References can be business school applicants’ greatest ‘blind spot,’ experts say.
For prospective business students, letters of recommendation are the part of the MBA application process over which applicants have the least control. But that doesn’t mean that there aren’t significant steps that business school applicants can take to influence the impact of their references, business school admissions experts say.
“I think recommendations are the most skewed; applicants have the largest blind spot for that,” says Scott Shrum, director of admissions research at the consultancy Veritas Prep (which writes a medical school admissions blog for U.S. News).
Since applicants don’t get to see the recommendations that are submitted on their behalf, it’s a matter of “out of sight, out of mind,” Shrum says. After spending months preparing for the GMAT and weeks writing their essays, MBA applicants tend to send recommendation forms to their references and then confirm that the forms have been submitted, he says. But otherwise, the recommendations are a “black hole.”
“Since they have so little control over these, [applicants] spend too little time planning them out, and the results are often lackluster recommendations,” Shrum says. “With a little more preplanning with the recommenders, applicants can avoid this problem.”
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That’s consistent with what Kyle Judah experienced when he applied to business school, says the second-year MBA student at Babson College’s Olin Graduate School of Business.
“I don’t even know what was said in the letters of recommendation sent on my behalf,” says Judah, the chief executive officer of RecoVend, a Providence, R.I.-based educational technology company. “When you take such pains to carefully craft essays, study for hours on end, and conduct your own research of and outreach to the MBA programs, it can definitely be scary to put your faith in someone else’s hands.”
When Judah assembled his application, what he calls “the portfolio of me,” he shared his essays and information about the programs with his references. “They could see what I was choosing to write about, and hopefully have their letters match the tone and message,” he says.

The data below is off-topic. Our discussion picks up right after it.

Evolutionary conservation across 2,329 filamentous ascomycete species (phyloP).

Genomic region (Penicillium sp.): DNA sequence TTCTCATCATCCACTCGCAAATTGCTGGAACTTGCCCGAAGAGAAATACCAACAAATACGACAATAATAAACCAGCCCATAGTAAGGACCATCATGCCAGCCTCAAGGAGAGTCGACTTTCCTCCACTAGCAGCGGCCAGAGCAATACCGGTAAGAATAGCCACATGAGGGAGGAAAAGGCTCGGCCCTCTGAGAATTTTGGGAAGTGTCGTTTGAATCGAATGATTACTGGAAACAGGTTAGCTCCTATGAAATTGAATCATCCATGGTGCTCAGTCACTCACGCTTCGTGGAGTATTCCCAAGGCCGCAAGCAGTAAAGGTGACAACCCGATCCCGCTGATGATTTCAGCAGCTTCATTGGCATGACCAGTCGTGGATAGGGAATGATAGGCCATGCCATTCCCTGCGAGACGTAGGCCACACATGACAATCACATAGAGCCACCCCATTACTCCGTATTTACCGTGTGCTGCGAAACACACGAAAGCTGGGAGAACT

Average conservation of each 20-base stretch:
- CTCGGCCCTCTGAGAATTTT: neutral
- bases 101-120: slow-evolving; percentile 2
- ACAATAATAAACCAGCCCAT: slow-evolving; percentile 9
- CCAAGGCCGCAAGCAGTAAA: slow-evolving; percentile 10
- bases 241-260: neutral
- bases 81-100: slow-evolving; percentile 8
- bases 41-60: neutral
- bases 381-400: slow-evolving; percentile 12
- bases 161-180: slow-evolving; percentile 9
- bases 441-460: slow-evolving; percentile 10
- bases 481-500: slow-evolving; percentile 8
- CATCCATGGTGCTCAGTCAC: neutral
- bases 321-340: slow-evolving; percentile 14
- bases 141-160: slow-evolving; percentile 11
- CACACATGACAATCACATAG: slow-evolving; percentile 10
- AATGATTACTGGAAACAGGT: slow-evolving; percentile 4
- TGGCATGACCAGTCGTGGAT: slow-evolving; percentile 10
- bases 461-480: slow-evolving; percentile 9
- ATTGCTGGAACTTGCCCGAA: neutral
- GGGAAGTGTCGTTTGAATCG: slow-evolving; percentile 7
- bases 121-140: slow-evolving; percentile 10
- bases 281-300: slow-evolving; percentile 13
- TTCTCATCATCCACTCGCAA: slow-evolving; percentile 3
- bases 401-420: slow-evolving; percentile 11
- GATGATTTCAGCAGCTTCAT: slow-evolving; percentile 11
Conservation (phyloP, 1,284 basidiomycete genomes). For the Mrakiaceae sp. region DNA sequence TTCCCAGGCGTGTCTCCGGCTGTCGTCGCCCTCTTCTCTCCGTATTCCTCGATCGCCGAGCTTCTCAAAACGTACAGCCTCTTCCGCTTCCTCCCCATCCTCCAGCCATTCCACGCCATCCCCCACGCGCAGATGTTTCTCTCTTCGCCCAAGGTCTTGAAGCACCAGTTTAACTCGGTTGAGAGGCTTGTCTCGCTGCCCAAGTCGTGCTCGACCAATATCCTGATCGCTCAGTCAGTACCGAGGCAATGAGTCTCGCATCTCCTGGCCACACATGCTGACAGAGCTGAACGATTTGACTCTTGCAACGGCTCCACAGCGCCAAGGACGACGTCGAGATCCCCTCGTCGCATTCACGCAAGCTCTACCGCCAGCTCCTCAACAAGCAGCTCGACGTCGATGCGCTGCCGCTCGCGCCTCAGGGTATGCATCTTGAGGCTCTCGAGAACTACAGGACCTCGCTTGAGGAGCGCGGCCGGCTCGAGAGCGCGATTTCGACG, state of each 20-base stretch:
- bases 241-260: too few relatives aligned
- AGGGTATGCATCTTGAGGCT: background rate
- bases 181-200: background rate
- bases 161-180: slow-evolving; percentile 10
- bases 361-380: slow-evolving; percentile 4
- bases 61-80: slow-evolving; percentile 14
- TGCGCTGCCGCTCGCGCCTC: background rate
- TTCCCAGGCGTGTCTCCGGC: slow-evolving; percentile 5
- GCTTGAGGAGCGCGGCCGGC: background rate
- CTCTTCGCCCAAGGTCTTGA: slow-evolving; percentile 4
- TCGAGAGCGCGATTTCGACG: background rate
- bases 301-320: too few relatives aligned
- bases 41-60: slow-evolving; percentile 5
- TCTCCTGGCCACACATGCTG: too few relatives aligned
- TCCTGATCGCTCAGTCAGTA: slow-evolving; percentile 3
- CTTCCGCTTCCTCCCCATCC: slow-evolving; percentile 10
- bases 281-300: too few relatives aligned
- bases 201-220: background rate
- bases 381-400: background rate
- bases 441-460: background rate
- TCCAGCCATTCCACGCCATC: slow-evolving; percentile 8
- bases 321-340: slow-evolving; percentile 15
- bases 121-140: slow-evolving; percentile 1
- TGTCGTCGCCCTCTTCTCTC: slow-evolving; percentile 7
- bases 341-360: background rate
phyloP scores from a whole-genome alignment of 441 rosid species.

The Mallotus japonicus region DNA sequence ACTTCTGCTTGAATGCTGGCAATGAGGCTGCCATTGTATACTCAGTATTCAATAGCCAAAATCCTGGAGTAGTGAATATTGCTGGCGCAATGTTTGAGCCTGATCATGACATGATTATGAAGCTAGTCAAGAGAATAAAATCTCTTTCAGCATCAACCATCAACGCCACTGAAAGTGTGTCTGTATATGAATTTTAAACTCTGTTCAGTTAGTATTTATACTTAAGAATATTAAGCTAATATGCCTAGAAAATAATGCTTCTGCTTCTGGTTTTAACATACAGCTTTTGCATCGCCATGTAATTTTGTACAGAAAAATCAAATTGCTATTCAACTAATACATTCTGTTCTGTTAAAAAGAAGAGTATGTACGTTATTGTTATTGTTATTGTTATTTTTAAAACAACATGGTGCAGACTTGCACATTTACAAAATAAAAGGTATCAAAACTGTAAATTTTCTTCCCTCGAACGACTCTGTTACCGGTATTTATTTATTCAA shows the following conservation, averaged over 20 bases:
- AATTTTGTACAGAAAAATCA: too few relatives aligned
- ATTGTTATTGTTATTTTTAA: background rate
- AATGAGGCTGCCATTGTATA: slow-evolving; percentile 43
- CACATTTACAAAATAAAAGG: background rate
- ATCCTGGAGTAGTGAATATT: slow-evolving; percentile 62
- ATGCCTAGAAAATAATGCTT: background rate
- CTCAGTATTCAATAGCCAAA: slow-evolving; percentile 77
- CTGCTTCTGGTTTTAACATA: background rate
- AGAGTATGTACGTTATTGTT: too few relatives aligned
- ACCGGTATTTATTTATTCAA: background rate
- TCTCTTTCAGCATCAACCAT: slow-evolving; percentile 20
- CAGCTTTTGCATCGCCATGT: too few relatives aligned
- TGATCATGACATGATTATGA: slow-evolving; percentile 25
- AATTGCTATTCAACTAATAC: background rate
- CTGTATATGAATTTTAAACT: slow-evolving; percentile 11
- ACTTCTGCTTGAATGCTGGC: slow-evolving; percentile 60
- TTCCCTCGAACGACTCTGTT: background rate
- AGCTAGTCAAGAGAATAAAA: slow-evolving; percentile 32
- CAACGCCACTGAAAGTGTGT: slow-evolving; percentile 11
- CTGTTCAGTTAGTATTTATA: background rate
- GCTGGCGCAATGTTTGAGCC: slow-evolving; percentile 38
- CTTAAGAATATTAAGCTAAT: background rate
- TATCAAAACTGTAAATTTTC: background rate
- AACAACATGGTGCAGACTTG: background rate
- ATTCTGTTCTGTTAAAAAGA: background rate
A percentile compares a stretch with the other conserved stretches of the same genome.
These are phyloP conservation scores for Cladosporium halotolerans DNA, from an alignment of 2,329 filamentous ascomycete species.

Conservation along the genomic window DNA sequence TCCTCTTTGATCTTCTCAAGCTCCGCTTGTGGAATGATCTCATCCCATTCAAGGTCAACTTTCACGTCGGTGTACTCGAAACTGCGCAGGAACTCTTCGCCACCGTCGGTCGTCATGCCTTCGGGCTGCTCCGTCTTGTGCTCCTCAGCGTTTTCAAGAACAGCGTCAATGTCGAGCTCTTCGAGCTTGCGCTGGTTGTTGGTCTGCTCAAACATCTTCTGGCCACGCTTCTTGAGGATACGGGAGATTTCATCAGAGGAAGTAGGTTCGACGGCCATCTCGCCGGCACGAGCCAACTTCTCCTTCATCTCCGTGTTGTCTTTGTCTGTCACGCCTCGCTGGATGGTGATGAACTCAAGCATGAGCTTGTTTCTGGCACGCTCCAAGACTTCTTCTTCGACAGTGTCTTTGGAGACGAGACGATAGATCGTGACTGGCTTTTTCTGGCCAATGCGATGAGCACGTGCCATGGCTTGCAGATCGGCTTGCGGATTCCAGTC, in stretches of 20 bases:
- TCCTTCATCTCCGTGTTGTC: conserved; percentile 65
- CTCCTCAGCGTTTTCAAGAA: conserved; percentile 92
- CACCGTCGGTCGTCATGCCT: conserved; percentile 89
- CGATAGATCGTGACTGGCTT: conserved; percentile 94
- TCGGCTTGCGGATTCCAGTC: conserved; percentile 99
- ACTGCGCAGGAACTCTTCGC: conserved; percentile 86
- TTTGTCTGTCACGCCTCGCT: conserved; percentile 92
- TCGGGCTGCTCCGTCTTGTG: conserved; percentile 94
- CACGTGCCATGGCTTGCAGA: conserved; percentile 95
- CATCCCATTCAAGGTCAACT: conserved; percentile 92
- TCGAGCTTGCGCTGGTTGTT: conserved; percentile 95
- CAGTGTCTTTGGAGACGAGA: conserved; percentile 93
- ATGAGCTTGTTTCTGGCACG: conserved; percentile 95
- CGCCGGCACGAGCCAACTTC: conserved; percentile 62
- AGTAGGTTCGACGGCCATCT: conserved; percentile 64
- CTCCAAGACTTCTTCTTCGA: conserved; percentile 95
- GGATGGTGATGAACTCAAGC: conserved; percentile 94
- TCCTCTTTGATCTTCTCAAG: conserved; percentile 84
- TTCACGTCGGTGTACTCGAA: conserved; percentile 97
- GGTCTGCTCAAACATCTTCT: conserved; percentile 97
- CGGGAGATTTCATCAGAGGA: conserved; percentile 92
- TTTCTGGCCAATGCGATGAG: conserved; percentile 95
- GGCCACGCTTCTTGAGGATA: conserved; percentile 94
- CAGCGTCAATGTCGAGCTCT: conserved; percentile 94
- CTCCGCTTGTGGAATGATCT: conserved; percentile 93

[Check out the do’s and don’ts of applying to business school.]
The best thing applicants can do is plan ahead with their recommenders, agrees Shrum of Veritas Prep, who advises applicants to provide references with specific stories that illustrate their strengths. That way recommenders can tell admissions officials about how the applicant weathered a professional storm, rather than just calling him or her a “great leader.”
“These specifics matter a lot to admissions officers, who have to choose among thousands of very similar-sounding applicants,” Shrum says.
Paul Bodine, who runs Paul Bodine Admissions Consulting in San Diego, has observed four common misconceptions when it comes to MBA recommendations and offers tips to avoid them:
1. Titles won’t dazzle: Applicants sometimes erroneously assume that a reference’s job title or b-school affiliation is more important than his or her connection to the applicant and ability to advocate on the applicant’s behalf, says Bodine, who is author of Great Applications for Business School. “Schools are sincere when they say they want letters from people who have directly supervised the applicant over time,” he says.
2. Praise should be specific: Applicants and recommenders also have a bad habit of considering letters of recommendation to be “pro forma” exercises, wherein b-schools “just want a lot of hot air about people skills, vision, [and] ‘achieving whatever he sets his mind to,'” Bodine says. Instead, schools want “factual, concrete anecdotes that demonstrate that the applicant has the skills that the recommender says [he or she] does,” he says.
3. It’s advocacy, not journalism: Applicants should also be aware that too many recommenders view letters of reference as performance reviews, and they tend to submit letters that are “overly critical, objective, and lacking in advocacy,” Bodine says.
4. Don’t ghostwrite: But that doesn’t mean that the widespread practice of applicants writing their own recommendations for their references to sign is advisable, either.
“The resulting applicant-written letter is usually very bad,” says Bodine, who recognizes that recommenders don’t always have time to write their own letters. “That’s why I sometimes interview the recommenders and turn their comments into letter drafts that they can edit and submit—keeping the applicant out of the process.”
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